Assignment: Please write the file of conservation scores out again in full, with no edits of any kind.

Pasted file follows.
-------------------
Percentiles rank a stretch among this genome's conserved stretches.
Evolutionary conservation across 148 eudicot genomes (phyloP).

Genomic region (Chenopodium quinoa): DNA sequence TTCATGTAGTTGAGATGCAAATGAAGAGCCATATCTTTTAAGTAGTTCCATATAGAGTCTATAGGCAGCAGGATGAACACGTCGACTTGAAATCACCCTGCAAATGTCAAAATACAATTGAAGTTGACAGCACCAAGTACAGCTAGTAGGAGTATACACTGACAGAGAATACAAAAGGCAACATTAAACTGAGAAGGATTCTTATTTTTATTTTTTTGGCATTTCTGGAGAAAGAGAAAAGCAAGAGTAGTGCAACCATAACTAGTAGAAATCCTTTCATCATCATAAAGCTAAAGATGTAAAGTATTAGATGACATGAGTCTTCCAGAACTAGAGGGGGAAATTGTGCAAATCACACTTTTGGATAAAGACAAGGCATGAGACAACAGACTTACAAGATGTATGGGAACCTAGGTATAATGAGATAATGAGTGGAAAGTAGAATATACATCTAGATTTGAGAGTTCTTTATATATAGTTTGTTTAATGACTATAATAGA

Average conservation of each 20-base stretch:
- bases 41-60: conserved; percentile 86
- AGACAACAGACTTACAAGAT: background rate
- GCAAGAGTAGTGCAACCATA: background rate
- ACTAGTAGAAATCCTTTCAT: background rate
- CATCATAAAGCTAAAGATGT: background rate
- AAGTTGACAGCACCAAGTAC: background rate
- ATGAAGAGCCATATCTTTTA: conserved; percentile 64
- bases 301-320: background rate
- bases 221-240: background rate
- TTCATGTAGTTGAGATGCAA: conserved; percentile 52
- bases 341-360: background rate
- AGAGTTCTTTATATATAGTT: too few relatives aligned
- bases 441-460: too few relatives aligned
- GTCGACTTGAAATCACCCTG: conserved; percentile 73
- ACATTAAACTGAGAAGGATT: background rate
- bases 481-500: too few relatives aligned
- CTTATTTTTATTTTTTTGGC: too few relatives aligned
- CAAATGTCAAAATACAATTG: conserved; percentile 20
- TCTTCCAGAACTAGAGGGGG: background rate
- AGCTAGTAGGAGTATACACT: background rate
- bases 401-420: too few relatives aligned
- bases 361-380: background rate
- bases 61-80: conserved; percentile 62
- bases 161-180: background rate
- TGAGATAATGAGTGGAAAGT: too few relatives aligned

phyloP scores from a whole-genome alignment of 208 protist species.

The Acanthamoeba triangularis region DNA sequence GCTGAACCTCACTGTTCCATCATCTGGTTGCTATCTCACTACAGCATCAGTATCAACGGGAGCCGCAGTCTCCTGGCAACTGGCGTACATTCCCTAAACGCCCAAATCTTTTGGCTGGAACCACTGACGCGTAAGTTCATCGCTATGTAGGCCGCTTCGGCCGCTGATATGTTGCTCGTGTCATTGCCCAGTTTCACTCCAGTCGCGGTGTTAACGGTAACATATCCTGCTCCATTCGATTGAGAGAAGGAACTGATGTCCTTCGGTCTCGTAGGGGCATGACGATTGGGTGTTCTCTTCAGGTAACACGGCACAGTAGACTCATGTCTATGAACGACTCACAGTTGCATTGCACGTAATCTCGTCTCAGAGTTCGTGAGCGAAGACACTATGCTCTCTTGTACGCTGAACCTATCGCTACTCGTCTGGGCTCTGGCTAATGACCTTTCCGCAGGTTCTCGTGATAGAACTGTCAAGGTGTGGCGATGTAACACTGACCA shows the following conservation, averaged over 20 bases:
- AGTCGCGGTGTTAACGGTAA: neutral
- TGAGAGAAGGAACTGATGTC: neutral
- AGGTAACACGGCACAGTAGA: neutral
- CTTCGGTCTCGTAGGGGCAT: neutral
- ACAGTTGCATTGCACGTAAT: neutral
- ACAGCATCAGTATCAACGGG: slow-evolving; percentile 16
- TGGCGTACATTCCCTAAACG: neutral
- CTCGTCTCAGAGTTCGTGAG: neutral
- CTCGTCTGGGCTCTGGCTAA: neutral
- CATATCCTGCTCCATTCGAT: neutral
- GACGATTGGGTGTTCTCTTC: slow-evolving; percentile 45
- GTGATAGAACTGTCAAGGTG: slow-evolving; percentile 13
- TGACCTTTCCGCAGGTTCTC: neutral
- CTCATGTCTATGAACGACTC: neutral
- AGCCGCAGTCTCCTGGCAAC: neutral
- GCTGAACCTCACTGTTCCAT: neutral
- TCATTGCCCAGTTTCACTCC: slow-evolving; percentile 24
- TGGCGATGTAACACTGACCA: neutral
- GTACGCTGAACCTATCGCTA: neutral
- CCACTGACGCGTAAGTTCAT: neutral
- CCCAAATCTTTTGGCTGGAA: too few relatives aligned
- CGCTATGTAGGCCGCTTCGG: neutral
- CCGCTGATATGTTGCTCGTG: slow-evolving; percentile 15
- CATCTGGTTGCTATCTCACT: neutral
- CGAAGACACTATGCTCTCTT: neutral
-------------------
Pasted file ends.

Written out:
Percentiles rank a stretch among this genome's conserved stretches.
Evolutionary conservation across 148 eudicot genomes (phyloP).

Genomic region (Chenopodium quinoa): DNA sequence TTCATGTAGTTGAGATGCAAATGAAGAGCCATATCTTTTAAGTAGTTCCATATAGAGTCTATAGGCAGCAGGATGAACACGTCGACTTGAAATCACCCTGCAAATGTCAAAATACAATTGAAGTTGACAGCACCAAGTACAGCTAGTAGGAGTATACACTGACAGAGAATACAAAAGGCAACATTAAACTGAGAAGGATTCTTATTTTTATTTTTTTGGCATTTCTGGAGAAAGAGAAAAGCAAGAGTAGTGCAACCATAACTAGTAGAAATCCTTTCATCATCATAAAGCTAAAGATGTAAAGTATTAGATGACATGAGTCTTCCAGAACTAGAGGGGGAAATTGTGCAAATCACACTTTTGGATAAAGACAAGGCATGAGACAACAGACTTACAAGATGTATGGGAACCTAGGTATAATGAGATAATGAGTGGAAAGTAGAATATACATCTAGATTTGAGAGTTCTTTATATATAGTTTGTTTAATGACTATAATAGA

Average conservation of each 20-base stretch:
- bases 41-60: conserved; percentile 86
- AGACAACAGACTTACAAGAT: background rate
- GCAAGAGTAGTGCAACCATA: background rate
- ACTAGTAGAAATCCTTTCAT: background rate
- CATCATAAAGCTAAAGATGT: background rate
- AAGTTGACAGCACCAAGTAC: background rate
- ATGAAGAGCCATATCTTTTA: conserved; percentile 64
- bases 301-320: background rate
- bases 221-240: background rate
- TTCATGTAGTTGAGATGCAA: conserved; percentile 52
- bases 341-360: background rate
- AGAGTTCTTTATATATAGTT: too few relatives aligned
- bases 441-460: too few relatives aligned
- GTCGACTTGAAATCACCCTG: conserved; percentile 73
- ACATTAAACTGAGAAGGATT: background rate
- bases 481-500: too few relatives aligned
- CTTATTTTTATTTTTTTGGC: too few relatives aligned
- CAAATGTCAAAATACAATTG: conserved; percentile 20
- TCTTCCAGAACTAGAGGGGG: background rate
- AGCTAGTAGGAGTATACACT: background rate
- bases 401-420: too few relatives aligned
- bases 361-380: background rate
- bases 61-80: conserved; percentile 62
- bases 161-180: background rate
- TGAGATAATGAGTGGAAAGT: too few relatives aligned

phyloP scores from a whole-genome alignment of 208 protist species.

The Acanthamoeba triangularis region DNA sequence GCTGAACCTCACTGTTCCATCATCTGGTTGCTATCTCACTACAGCATCAGTATCAACGGGAGCCGCAGTCTCCTGGCAACTGGCGTACATTCCCTAAACGCCCAAATCTTTTGGCTGGAACCACTGACGCGTAAGTTCATCGCTATGTAGGCCGCTTCGGCCGCTGATATGTTGCTCGTGTCATTGCCCAGTTTCACTCCAGTCGCGGTGTTAACGGTAACATATCCTGCTCCATTCGATTGAGAGAAGGAACTGATGTCCTTCGGTCTCGTAGGGGCATGACGATTGGGTGTTCTCTTCAGGTAACACGGCACAGTAGACTCATGTCTATGAACGACTCACAGTTGCATTGCACGTAATCTCGTCTCAGAGTTCGTGAGCGAAGACACTATGCTCTCTTGTACGCTGAACCTATCGCTACTCGTCTGGGCTCTGGCTAATGACCTTTCCGCAGGTTCTCGTGATAGAACTGTCAAGGTGTGGCGATGTAACACTGACCA shows the following conservation, averaged over 20 bases:
- AGTCGCGGTGTTAACGGTAA: neutral
- TGAGAGAAGGAACTGATGTC: neutral
- AGGTAACACGGCACAGTAGA: neutral
- CTTCGGTCTCGTAGGGGCAT: neutral
- ACAGTTGCATTGCACGTAAT: neutral
- ACAGCATCAGTATCAACGGG: slow-evolving; percentile 16
- TGGCGTACATTCCCTAAACG: neutral
- CTCGTCTCAGAGTTCGTGAG: neutral
- CTCGTCTGGGCTCTGGCTAA: neutral
- CATATCCTGCTCCATTCGAT: neutral
- GACGATTGGGTGTTCTCTTC: slow-evolving; percentile 45
- GTGATAGAACTGTCAAGGTG: slow-evolving; percentile 13
- TGACCTTTCCGCAGGTTCTC: neutral
- CTCATGTCTATGAACGACTC: neutral
- AGCCGCAGTCTCCTGGCAAC: neutral
- GCTGAACCTCACTGTTCCAT: neutral
- TCATTGCCCAGTTTCACTCC: slow-evolving; percentile 24
- TGGCGATGTAACACTGACCA: neutral
- GTACGCTGAACCTATCGCTA: neutral
- CCACTGACGCGTAAGTTCAT: neutral
- CCCAAATCTTTTGGCTGGAA: too few relatives aligned
- CGCTATGTAGGCCGCTTCGG: neutral
- CCGCTGATATGTTGCTCGTG: slow-evolving; percentile 15
- CATCTGGTTGCTATCTCACT: neutral
- CGAAGACACTATGCTCTCTT: neutral